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Preliminary analysis of microstructure data from the Salt Finger Tracer Release Experiment suggests 
that mesoscale eddy stirring plays an important role also in the Western North Atlantic. 




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1010 " 
Variance production/diasipation [m 2 /^ 3 ] 


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26.95 
27.22 
27.46 
27.64 
27.77 
27.85 
27.91 

27.95 
27.99 

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Figure 4. Temperature variance budget in NATRE. 


A main result of this analysis is that eddy stirring contributes substantially to the generation of 
temperature variance at the microscale across water mass fronts, where there are T-S gradients along 
isopycnals. The resulting lincstructurc is characterized by compensating T-S gradients, i.e. T-S 
gradients with no signature on density. Some microscale mixing mechanism must occur to prevent the 
gradients from increasing without limit. Microstructure data suggest that, as the compensated 
gradients develop, they become unstable to double diffusive instabilities which limit the further growth 
of the gradients. This process produces extra diapycnal mixing that would not have occurred in the 
absence of lateral stirring. In this scenario eddy stirring controls the rate of double-diffusive 
turbulence, and hence of diapycnal mixing. This contrasts with the traditional interpretation that the 
rate of diapycnal mixing in regions characterized by water mass contrasts along isopycnals is set by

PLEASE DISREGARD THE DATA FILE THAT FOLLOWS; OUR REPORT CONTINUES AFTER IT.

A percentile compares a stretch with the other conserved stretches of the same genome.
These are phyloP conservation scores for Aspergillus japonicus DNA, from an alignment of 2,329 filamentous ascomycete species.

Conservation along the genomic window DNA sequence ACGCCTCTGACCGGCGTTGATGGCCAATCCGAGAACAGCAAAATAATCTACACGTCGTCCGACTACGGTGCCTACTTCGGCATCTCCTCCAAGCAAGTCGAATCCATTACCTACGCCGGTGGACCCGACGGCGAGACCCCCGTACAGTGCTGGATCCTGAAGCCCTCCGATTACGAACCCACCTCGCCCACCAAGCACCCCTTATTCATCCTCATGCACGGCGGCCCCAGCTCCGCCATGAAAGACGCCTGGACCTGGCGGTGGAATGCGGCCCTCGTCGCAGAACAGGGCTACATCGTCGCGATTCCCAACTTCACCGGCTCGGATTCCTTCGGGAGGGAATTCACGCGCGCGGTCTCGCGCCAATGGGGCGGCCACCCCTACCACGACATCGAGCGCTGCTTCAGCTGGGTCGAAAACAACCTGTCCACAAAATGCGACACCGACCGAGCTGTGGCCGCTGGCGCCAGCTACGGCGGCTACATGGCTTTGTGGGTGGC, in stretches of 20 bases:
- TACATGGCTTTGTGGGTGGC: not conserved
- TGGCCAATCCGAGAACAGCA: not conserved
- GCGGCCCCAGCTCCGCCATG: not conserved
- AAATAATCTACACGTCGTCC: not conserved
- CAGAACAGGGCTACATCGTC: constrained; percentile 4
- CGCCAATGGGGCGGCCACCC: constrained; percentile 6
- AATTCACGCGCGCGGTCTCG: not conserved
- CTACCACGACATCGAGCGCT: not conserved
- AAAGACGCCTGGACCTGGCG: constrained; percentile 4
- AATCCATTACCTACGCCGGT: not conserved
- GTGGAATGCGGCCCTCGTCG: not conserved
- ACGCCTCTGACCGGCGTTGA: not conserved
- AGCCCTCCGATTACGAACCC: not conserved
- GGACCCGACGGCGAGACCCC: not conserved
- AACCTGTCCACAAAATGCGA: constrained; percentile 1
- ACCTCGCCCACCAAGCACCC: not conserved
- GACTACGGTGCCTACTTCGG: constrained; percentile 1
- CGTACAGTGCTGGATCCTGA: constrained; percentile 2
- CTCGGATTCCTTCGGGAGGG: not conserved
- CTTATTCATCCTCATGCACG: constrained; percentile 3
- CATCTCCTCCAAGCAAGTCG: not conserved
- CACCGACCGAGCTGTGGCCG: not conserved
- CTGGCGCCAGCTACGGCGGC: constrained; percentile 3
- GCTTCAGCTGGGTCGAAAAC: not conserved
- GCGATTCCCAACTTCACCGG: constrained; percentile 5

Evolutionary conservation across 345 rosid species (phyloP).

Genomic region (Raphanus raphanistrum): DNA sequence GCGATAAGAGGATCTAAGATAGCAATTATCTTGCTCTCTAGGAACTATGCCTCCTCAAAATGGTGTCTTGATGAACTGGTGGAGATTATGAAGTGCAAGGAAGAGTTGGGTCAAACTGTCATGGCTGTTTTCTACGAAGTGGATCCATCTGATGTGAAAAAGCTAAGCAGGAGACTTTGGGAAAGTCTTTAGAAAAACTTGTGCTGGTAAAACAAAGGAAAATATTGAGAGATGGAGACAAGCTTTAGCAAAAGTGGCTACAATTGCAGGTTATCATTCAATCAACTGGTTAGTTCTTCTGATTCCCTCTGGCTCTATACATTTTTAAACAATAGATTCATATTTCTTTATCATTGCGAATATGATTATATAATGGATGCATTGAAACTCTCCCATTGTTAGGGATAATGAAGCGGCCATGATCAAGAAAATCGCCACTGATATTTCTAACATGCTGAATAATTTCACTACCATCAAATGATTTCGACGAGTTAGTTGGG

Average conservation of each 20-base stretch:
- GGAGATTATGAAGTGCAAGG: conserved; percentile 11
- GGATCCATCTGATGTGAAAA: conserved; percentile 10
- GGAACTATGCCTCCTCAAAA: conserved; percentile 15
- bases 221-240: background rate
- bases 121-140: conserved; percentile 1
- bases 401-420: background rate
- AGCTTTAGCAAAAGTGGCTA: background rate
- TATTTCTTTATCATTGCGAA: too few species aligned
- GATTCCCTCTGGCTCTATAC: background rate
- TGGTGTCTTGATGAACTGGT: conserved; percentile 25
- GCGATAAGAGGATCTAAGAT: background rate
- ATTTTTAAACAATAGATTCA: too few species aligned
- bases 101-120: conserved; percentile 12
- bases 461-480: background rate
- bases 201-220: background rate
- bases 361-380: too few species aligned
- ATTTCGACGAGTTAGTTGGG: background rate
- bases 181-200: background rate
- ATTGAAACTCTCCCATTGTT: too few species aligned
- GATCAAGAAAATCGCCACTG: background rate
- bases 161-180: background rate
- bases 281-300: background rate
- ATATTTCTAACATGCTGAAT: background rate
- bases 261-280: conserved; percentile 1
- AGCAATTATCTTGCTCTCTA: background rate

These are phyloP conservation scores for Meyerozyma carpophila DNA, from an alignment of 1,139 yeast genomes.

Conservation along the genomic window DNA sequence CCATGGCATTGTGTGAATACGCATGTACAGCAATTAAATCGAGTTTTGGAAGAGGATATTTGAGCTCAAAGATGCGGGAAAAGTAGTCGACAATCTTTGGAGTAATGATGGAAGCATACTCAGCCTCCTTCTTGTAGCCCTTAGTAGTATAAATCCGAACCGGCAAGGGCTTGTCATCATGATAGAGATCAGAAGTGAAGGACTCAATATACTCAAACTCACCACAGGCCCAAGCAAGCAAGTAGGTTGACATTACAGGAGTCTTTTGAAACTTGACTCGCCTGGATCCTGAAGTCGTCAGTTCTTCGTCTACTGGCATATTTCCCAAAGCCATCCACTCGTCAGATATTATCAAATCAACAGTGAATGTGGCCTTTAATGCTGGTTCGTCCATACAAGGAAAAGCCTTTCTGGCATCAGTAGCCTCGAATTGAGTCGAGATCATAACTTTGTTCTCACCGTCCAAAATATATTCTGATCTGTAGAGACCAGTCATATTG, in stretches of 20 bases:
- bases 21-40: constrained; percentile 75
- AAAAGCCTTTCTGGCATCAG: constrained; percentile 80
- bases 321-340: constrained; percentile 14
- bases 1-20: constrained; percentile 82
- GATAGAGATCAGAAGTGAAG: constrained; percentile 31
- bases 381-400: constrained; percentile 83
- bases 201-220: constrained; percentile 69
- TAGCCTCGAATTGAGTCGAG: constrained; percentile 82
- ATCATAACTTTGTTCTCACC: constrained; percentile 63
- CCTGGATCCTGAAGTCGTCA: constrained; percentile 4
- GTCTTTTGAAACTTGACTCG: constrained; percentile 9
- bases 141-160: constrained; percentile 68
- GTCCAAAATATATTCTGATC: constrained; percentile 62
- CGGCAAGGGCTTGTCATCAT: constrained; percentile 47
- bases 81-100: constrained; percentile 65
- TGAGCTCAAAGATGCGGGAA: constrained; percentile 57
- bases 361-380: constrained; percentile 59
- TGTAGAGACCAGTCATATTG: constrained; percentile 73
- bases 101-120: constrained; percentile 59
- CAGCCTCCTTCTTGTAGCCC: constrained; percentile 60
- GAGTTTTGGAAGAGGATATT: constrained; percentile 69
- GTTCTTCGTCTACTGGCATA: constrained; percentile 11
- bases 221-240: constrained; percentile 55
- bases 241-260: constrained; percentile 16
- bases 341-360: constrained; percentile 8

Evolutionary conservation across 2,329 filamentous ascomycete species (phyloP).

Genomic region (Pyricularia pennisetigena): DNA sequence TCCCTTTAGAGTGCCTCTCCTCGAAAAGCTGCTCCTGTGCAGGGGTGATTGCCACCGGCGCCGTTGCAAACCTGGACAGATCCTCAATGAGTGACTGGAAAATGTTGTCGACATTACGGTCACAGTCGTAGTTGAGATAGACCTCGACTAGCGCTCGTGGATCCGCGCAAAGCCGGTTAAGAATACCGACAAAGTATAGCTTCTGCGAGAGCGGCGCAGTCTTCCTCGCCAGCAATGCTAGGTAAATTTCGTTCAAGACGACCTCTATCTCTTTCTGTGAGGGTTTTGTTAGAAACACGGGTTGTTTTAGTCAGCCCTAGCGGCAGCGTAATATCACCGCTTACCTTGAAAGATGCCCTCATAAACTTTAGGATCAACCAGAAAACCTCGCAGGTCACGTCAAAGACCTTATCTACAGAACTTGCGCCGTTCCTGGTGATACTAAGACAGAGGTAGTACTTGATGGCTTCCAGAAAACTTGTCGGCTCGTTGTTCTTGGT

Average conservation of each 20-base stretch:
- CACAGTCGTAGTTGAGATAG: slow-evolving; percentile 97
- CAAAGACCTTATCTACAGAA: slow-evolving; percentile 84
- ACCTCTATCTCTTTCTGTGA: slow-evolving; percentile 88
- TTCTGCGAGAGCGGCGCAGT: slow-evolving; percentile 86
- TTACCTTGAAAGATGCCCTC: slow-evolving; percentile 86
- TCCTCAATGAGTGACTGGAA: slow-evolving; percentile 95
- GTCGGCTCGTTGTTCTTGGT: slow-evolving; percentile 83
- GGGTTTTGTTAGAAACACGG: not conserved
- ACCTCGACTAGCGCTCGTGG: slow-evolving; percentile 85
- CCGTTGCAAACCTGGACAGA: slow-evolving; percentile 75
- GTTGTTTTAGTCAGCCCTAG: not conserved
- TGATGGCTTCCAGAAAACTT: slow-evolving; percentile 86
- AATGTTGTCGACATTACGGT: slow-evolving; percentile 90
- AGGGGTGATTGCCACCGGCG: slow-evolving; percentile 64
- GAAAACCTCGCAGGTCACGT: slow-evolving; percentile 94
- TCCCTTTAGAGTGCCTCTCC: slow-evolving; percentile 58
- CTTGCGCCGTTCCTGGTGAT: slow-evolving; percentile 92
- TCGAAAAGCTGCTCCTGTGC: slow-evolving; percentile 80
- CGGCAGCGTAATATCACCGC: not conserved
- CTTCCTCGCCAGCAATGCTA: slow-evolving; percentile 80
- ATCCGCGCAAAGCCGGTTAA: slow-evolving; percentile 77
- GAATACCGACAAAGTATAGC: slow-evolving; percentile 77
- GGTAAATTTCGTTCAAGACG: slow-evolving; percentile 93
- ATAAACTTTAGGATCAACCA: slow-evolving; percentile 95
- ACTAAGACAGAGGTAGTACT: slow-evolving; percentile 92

double diffusion acting on the mean profiles. 

The result of this analysis is relevant to the study of propagation of acoustic signals in the oceanic 
environment. Acoustic scattering is a product of sound speed anomalies associated with T-S 
finestructure and is extremely sensitive to the spectral distribution of such finestructure. In this work 
we have shown that eddy stirring sets the rate of creation of finestructure, while double diffusive 
instabilities control the spatial scales at which finestructure is dissipated. Thus parameterization of 
mesoscale processes together with parameterizations for double diffusion can be combined to predict 
the spectral distribution of finescale structure. 


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IMPACT/APPLICATIONS 


We anticipate that this work will fonn the basis for future interpretation of microstructure data and for 
the parameterization of the interplay of mesoscale eddy stirring and double diffusive turbulence. 

TRANSITIONS 

Ocean circulation models are extremely sensitive to the rate of diapycnal mixing. Our work has shown 
that finescale structure can trigger double diffusive instabilities and hence diapycnal mixing. Thus the 
predictive ability of ocean models depends upon the parameterization of finestructure phenomena. The 
descriptions of finestructure and physical understanding provided by our simple analysis will help 
improve their skill. 

RELATED PROJECTS 

J. Ledwell, J. Toole and R. Schmitt were leading Pis in the NATRE and SFTRE experiments. The 
insight gained as part of this grant will have a direct impact on the interpretation and comparison of 
microstructure data and tracer release measurements. 

PUBLICATIONS 

Polzin, K. L, and R. Ferrari, 2003: Isopycnal Dispersion in NATRE, Journal of Physical 
Oceanography, [in press, refereed]. 

R. Ferrari, and K. L. Polzin, 2003: Temperature and Salinity Finestructure in NATRE, Deep Sea 
Research, [submitted, refereed]. 

HONORS/AWARDS/PRIZES 

Raffaele Ferrari, Massachusetts Institute of Technology, Victor P. Starr Career Development 
Professorship, Massachusetts Institute of Technology.